Primary Goals

  • Ensure international support for peace and stability in China as it experiences the economic crash landing that is surely shaping up. Without clear assurance of such support, China will continue its current ill-advised effort to hide the crisis by statistical bluff and political bluster. Combined with miscalculations and paranoia that could make the situation much worse and perhaps open the door for war as a remedy. Some elements of the People’s Liberation Army might want that scenario, but it would be an unmitigated disaster for the Chinese people and for all of Asia. The far right in the United States might also prefer that outcome, but it would be a serious and lasting defeat for America’s democratic mainstream. The only real beneficiaries of war in Asia would be the old imperial Powers of Europe; as the Cold War did when once before their decline seemed imminent, it would give them a new lease of life. (Britain and its proxies in Asia, especially Pakistan, will undoubtedly seek to counter this goal, not least by embroiling India in sectarian violence.)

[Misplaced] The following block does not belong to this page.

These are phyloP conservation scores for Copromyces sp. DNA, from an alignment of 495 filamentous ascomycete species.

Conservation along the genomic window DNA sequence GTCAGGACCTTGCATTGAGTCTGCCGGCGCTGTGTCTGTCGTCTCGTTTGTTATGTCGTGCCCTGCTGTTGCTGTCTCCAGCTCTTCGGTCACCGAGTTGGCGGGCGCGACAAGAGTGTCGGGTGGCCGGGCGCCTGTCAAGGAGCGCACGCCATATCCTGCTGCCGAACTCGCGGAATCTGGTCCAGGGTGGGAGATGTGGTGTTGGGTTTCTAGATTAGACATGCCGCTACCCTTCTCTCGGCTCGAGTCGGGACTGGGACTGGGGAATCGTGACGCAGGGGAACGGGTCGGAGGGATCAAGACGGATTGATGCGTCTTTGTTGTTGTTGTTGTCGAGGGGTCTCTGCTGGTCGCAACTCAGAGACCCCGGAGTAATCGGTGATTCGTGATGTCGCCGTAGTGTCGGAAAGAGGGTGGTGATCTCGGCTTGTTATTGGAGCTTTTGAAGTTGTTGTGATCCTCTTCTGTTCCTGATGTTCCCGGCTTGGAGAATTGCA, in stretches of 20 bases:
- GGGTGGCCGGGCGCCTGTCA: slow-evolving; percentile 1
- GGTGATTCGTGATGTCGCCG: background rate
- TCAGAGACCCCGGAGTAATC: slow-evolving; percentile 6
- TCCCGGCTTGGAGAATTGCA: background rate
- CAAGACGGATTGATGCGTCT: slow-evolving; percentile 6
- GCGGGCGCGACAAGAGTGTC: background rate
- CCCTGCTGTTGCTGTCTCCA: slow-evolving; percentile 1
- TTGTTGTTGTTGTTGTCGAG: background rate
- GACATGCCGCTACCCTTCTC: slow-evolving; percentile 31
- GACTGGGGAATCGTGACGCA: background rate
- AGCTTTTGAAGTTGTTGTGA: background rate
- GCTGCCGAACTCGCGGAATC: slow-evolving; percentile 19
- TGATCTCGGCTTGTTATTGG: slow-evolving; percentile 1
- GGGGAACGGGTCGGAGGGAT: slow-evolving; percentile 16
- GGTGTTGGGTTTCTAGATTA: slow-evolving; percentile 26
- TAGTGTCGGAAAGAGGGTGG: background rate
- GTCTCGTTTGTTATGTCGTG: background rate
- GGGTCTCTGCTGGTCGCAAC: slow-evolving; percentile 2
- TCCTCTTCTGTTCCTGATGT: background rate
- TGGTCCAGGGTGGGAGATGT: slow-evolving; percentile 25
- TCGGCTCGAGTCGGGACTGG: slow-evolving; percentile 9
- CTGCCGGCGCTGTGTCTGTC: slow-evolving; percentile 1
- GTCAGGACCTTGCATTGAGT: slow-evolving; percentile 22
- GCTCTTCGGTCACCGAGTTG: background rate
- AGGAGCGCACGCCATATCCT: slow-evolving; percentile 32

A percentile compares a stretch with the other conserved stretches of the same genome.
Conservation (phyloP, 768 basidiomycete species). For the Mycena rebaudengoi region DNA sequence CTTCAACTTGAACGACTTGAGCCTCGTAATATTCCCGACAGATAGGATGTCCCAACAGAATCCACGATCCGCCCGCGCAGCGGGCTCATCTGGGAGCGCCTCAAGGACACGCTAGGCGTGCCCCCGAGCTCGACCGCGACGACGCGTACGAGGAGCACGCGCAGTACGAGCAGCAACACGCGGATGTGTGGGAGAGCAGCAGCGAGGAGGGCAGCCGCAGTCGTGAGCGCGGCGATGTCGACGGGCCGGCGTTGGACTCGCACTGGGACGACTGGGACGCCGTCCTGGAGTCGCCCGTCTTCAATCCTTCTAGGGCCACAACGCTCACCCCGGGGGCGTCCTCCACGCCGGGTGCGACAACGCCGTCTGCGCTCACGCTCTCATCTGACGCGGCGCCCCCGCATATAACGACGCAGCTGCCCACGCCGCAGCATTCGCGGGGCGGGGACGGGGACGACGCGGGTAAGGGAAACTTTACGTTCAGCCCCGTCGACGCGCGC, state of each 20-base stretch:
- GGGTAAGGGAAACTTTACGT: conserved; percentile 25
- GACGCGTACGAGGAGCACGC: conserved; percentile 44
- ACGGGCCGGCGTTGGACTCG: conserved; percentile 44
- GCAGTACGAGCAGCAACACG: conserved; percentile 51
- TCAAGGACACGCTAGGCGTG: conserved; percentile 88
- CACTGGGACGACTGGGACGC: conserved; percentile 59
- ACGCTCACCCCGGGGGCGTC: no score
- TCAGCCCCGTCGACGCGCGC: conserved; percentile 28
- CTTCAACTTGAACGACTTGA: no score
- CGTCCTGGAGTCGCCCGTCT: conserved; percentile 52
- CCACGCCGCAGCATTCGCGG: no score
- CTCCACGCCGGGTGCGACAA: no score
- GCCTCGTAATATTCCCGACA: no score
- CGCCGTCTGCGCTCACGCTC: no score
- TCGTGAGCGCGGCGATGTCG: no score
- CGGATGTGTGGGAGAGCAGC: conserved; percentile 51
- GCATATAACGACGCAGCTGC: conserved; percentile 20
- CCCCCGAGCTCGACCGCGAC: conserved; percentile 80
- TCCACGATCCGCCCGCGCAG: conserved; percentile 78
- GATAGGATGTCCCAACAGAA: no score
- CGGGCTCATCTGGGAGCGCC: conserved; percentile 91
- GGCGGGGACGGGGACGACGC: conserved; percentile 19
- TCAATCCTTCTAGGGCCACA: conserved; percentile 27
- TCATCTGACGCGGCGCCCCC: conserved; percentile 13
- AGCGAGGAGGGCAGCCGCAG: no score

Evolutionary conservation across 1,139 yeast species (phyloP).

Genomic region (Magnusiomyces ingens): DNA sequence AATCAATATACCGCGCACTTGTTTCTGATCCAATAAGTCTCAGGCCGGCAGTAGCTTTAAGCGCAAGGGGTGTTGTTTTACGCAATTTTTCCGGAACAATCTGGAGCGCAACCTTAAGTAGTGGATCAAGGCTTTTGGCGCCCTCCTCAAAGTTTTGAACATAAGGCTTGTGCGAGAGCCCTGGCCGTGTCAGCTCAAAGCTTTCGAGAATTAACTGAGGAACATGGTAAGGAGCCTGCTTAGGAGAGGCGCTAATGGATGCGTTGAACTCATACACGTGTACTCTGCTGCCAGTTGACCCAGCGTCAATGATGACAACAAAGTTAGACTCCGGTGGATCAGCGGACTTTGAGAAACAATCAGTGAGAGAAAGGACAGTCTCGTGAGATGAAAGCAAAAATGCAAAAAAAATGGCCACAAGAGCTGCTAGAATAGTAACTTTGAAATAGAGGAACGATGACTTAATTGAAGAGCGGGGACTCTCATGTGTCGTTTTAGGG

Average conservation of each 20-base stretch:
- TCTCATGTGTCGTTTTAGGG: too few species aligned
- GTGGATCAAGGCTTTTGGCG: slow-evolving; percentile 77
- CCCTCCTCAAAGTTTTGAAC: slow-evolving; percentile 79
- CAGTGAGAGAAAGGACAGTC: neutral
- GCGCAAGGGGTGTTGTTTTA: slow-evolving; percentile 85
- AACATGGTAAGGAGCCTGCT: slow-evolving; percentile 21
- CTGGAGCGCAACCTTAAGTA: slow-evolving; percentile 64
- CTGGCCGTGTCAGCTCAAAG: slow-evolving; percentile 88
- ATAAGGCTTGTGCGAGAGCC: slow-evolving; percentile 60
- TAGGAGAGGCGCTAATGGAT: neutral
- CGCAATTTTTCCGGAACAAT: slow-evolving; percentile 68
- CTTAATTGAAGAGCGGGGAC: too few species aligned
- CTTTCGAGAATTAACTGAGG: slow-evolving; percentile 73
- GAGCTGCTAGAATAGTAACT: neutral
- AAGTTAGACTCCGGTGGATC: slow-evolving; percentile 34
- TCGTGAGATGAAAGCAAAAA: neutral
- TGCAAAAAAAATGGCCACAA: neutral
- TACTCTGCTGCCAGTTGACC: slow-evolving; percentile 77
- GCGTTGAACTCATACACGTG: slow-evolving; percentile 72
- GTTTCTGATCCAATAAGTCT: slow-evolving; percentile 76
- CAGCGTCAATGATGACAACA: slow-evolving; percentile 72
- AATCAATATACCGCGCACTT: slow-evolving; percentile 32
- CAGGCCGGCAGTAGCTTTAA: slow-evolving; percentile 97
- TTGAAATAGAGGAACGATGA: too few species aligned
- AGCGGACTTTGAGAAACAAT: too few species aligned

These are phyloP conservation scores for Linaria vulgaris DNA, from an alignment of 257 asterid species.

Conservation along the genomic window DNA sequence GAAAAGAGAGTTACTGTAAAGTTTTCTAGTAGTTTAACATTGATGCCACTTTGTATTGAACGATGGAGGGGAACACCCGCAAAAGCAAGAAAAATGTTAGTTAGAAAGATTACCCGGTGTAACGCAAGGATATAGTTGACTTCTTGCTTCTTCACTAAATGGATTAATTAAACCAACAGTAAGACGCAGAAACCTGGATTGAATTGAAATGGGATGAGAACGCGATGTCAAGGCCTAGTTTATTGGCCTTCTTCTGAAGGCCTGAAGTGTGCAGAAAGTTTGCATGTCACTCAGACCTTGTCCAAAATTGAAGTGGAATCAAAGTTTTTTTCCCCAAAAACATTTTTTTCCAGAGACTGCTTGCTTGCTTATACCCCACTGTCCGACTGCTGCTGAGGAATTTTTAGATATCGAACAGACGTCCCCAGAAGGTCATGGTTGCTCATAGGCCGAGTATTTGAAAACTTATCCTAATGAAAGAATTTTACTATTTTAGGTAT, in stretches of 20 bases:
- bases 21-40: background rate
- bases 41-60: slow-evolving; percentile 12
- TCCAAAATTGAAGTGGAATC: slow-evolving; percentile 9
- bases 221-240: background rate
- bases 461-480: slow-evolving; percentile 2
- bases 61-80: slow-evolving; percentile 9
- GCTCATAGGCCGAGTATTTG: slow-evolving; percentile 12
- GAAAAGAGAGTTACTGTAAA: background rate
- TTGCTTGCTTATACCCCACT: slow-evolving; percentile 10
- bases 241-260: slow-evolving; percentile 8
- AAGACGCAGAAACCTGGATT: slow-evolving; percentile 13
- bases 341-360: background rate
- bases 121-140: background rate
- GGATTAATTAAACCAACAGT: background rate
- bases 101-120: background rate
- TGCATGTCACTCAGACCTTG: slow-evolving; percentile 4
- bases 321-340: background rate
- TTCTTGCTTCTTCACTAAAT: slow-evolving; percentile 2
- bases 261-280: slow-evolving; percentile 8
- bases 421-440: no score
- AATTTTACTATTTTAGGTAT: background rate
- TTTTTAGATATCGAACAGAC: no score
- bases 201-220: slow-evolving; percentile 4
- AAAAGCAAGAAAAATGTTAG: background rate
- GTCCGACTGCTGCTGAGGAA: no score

• Push China towards democracy. The regime in Beijing should welcome this, for the Communist Party has no real support and is now spending more on internal security than on defense; a transitional road-map with overt international support would help enormously to keep its own population engaged peacefully in the process.
  • Make Tibet independent by a peaceful and negotiated process. Tibet has never been a sovereign part of China. It became a tributary for a few decades after the Mongol invasion of the 17th Century, but otherwise has been an independent entity through history. Beijing will certainly object strongly to any change in the status of Tibet but its genocidal policies have effectively destroyed any little legitimacy it might have had there. After initial expressions of outrage, Beijing power-brokers should welcome the objective of peaceful and negotiated change in Tibet; it will allow China to rid itself of a heavy karmic and political burden and emerge as a modern democratic country fully acceptable to the world as a global leader.